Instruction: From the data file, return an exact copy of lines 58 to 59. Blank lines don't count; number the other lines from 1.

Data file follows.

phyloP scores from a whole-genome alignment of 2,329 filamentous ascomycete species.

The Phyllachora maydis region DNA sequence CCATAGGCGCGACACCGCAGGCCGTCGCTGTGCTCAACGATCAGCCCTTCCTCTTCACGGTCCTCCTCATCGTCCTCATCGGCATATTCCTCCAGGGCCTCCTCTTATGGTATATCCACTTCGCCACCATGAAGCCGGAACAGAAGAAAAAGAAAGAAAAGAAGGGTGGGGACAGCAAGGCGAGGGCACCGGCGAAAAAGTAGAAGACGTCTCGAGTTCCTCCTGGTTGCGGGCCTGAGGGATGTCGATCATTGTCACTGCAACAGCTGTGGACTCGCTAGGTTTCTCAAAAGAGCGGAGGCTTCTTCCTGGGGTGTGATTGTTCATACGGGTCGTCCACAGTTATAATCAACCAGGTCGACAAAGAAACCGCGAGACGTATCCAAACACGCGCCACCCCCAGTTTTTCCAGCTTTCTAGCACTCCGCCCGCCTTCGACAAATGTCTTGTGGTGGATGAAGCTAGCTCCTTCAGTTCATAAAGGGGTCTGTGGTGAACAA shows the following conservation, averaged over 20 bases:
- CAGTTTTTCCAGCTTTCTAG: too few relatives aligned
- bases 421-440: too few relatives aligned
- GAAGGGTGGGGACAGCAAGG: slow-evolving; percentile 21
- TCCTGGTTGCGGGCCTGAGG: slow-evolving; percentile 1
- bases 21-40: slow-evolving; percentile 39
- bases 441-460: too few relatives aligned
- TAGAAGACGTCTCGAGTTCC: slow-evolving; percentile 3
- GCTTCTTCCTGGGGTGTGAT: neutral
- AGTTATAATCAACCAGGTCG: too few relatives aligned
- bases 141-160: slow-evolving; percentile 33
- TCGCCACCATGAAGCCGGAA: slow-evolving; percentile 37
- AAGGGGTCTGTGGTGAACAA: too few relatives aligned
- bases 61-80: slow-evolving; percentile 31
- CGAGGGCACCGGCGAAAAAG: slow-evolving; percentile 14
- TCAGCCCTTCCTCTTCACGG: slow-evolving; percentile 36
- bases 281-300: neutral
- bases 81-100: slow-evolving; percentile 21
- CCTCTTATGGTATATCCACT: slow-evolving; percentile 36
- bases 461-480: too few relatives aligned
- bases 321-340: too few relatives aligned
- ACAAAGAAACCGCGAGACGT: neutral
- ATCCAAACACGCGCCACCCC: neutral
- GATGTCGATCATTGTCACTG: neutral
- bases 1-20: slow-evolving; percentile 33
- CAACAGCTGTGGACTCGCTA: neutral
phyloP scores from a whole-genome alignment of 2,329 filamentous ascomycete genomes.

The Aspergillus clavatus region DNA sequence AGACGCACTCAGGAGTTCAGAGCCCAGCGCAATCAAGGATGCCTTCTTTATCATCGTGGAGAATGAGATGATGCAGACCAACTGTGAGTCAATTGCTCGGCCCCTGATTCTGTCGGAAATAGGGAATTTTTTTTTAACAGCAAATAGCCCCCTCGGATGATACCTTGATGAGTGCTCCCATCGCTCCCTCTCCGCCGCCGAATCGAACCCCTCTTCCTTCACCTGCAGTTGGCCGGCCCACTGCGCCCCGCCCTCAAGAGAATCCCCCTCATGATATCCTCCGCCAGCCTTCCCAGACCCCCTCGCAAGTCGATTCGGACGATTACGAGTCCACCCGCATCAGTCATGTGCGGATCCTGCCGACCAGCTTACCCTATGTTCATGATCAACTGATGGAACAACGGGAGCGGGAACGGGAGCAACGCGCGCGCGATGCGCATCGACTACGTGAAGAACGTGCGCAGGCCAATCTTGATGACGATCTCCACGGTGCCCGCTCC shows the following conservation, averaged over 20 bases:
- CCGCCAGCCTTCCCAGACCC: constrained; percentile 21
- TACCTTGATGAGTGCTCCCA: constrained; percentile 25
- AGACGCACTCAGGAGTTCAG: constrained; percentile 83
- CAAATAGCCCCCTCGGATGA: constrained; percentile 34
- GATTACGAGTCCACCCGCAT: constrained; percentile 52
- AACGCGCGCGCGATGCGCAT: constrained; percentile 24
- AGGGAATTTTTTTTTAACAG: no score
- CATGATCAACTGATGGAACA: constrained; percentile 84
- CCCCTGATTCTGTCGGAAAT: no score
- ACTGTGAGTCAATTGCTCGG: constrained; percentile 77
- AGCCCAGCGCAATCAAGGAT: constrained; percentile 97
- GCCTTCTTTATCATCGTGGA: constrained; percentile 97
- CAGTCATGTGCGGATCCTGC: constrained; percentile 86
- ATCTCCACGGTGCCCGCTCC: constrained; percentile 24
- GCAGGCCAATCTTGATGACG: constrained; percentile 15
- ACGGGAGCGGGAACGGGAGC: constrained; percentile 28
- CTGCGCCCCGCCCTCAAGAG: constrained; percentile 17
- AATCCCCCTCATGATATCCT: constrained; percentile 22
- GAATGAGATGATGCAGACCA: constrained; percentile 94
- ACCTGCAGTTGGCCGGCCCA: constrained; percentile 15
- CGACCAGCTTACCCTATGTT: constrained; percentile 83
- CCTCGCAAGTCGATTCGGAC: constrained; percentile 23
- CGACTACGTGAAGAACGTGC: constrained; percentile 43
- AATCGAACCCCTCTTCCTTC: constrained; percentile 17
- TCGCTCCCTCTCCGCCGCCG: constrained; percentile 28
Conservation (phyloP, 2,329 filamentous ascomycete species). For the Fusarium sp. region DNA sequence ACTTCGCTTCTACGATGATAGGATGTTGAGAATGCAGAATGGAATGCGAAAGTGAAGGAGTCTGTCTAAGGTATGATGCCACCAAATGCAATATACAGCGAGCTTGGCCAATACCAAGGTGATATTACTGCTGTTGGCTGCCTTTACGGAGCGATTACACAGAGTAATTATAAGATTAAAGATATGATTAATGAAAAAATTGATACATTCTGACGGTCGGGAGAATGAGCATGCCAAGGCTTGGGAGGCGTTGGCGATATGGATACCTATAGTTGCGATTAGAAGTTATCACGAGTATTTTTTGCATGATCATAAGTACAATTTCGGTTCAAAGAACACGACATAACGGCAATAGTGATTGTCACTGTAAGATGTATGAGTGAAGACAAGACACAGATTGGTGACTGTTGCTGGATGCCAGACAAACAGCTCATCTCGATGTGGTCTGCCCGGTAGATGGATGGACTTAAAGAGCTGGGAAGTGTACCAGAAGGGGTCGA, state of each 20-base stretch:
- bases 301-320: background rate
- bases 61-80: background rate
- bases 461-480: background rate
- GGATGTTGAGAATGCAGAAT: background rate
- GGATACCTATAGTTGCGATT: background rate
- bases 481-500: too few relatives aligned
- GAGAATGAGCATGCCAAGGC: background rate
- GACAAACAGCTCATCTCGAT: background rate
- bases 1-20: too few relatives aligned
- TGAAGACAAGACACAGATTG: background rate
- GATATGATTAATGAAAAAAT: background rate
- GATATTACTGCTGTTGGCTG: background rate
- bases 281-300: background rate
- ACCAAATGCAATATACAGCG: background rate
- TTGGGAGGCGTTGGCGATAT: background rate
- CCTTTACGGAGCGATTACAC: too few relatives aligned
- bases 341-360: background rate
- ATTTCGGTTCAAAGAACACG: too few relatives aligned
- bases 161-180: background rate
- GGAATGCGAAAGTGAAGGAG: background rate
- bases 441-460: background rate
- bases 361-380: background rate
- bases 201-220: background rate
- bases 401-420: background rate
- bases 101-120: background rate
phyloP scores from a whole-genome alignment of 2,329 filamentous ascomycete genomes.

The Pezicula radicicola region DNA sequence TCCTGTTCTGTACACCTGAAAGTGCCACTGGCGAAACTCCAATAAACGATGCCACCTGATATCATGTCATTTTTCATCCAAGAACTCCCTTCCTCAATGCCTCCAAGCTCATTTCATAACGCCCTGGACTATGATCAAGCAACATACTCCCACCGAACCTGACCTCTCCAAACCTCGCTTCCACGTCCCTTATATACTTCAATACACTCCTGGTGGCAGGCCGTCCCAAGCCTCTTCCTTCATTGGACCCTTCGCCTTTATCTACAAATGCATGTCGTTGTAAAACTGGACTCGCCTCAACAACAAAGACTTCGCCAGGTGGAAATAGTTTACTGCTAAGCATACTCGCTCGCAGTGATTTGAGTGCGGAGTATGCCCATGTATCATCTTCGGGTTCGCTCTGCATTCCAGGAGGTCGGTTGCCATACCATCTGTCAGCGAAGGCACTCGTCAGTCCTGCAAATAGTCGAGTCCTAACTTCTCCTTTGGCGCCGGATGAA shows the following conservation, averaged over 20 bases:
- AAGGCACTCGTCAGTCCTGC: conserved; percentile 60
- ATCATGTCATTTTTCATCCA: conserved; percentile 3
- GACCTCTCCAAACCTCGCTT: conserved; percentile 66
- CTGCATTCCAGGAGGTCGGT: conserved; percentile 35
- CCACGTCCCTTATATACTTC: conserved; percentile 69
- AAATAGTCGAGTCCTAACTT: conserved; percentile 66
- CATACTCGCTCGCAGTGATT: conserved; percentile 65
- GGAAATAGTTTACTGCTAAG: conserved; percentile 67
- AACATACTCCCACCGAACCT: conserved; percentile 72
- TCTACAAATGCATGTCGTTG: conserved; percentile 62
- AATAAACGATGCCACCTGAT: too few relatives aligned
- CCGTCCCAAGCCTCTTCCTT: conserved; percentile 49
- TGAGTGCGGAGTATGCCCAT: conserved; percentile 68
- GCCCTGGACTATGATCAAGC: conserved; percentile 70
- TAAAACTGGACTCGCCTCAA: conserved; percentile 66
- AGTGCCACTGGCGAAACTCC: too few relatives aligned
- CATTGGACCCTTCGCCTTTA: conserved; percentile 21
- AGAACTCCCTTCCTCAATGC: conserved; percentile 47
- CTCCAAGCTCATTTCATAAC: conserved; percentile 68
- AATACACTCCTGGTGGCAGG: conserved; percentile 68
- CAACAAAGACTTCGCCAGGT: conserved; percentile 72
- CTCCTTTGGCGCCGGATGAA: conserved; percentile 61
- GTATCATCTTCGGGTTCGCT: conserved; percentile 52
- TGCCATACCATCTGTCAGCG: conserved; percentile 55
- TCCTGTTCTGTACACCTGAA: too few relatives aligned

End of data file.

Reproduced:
- bases 461-480: background rate
- GGATGTTGAGAATGCAGAAT: background rate